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Fixing Cypress errors part 1: chromium out of memory crashes

After recently working on an existing project that adopted Cypress, I was both amazed at how pleasant the local developer experience was and how badly it runs on the CI pipeline. No joke, at one point I actually missed Selenium. To debug the issue, I must have run the pipeline over 100 if not 200 times and read many many Github issue threads. Finally, I was able to problem resolved and noted down a few things along the way which may help someone else in the same shoes. I am pretty confident these solutions will fix your problems, if not leave an angry comment and let me know that I failed πŸ˜‚

Blog Series:

Error: Out of memory, chromium renderer crashed

Chromium crashing is one of the issues I kept seeing in the pipeline. It would happen even when no code was changed and with all the tests passing locally.

cypress crashing due to out of memory

Cypress team was kind enough to give a very detailed error message in the console and even a link pointing to a potential fix. If you follow the link provided, you will find the same error description on Cypress' official website and yet another link to click on which takes you on this Github issue 350. A few pieces of advice were offered here on this thread, let's take a look at them separately.

Solution 1: Use --ipc=host Docker flag

The was a recommended fix from one of the Cypress authors.

This is actually not indicative of a memory leak inside of Cypress (nor your application). This has to do with the way that browsers work under the hood. Luckily, we have a found a simple one line fix for this problem - simply add the flag --ipc=host.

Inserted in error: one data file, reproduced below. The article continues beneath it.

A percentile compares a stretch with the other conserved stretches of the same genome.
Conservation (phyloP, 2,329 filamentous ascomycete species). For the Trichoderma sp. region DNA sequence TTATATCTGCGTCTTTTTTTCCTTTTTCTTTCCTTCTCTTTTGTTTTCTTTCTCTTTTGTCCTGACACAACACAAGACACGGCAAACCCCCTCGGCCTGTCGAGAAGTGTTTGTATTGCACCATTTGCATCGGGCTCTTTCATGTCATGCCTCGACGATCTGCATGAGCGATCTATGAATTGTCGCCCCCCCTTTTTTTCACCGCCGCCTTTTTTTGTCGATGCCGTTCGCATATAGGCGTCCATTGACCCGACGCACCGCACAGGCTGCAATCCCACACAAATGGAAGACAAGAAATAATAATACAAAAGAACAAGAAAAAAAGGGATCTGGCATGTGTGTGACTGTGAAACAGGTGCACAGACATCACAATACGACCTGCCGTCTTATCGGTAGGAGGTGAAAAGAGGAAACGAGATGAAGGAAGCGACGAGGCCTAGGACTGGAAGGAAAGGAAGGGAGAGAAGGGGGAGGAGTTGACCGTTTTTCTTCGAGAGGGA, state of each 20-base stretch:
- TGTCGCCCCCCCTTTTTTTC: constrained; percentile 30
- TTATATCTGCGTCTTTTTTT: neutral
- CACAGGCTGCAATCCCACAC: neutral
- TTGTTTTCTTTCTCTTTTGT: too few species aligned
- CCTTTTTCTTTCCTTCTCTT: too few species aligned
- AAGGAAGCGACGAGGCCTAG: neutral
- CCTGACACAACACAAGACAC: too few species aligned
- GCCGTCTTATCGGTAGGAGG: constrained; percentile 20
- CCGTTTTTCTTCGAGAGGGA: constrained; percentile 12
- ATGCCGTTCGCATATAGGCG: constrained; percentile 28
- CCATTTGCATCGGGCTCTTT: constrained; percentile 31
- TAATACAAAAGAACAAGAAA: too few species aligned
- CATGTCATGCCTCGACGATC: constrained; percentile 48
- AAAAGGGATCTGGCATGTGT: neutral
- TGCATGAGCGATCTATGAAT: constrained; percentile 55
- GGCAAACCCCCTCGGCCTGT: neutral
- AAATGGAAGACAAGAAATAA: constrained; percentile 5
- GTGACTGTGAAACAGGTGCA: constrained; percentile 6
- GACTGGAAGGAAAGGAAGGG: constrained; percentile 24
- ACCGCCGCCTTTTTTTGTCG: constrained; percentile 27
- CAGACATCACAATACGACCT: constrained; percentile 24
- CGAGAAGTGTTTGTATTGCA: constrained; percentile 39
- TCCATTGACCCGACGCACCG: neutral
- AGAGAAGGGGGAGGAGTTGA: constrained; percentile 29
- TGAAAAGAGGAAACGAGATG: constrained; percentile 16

IPC stands for inter-process communication, and it is related to Docker networking. Docker allows a few different options and host is one of them. With this option, it is meant to enable the Docker container to use the host system’s IPC namespace. It seems to solve insufficient shared memory (shm) issues within worker (child containers). To be completely honest, it is a little over my head what the underlying issue is here. My understanding is that this config allows the child container to utilise its parent's memory resources which would be more than its own, and thereby eliminating the problem.

If networking is something you are interested or knows a lot about, maybe you will have better luck with the Docker doc, which explains it this in more detail.

So did this fix my problem? Nope. When I checked this workaround was already in place, but I was still getting those crashes reasonably consistently. But this might be worth trying if you do not have this in place already.

Solution 2: Use --disable-dev-shm-usage Cypress flag

If you continue to read in the comments in Github issue 350 you will see people suggest using --disable-dev-shm-usage flag with Cypress.

When I decided to try this, I found out that the project already had this fix in place, but it was using the wrong config. It was using chrome browser family with Cypress v4 (see below for more description on why this is wrong). Unfortunately, even after correcting this mistake, the pipeline was still crashing. Which meant I had to continue my search.

Given the number of positive emojis on the Github comment, it must have solved the problem for a lot of people. So don't let the fact it didn't work for me put you off, give this a try this by keep reading.

There are different ways to implement the same fix in Cypress, so we will talk about both here.

Using browser family

If you are using family property, make sure to use chromium if you are using Cypress v4 or later. If you are using v3 or earlier then use chrome.

As of Cypress v4, the property now supports two options: chromium or firefox.

// cypress/plugins/index.js

// v4
module.exports = (on, config) => {
  on('before:browser:launch', (browser = {}, launchOptions) => {
    if (browser.family === 'chromium') {
      launchOptions.push('--disable-dev-shm-usage');
    }

    return launchOptions;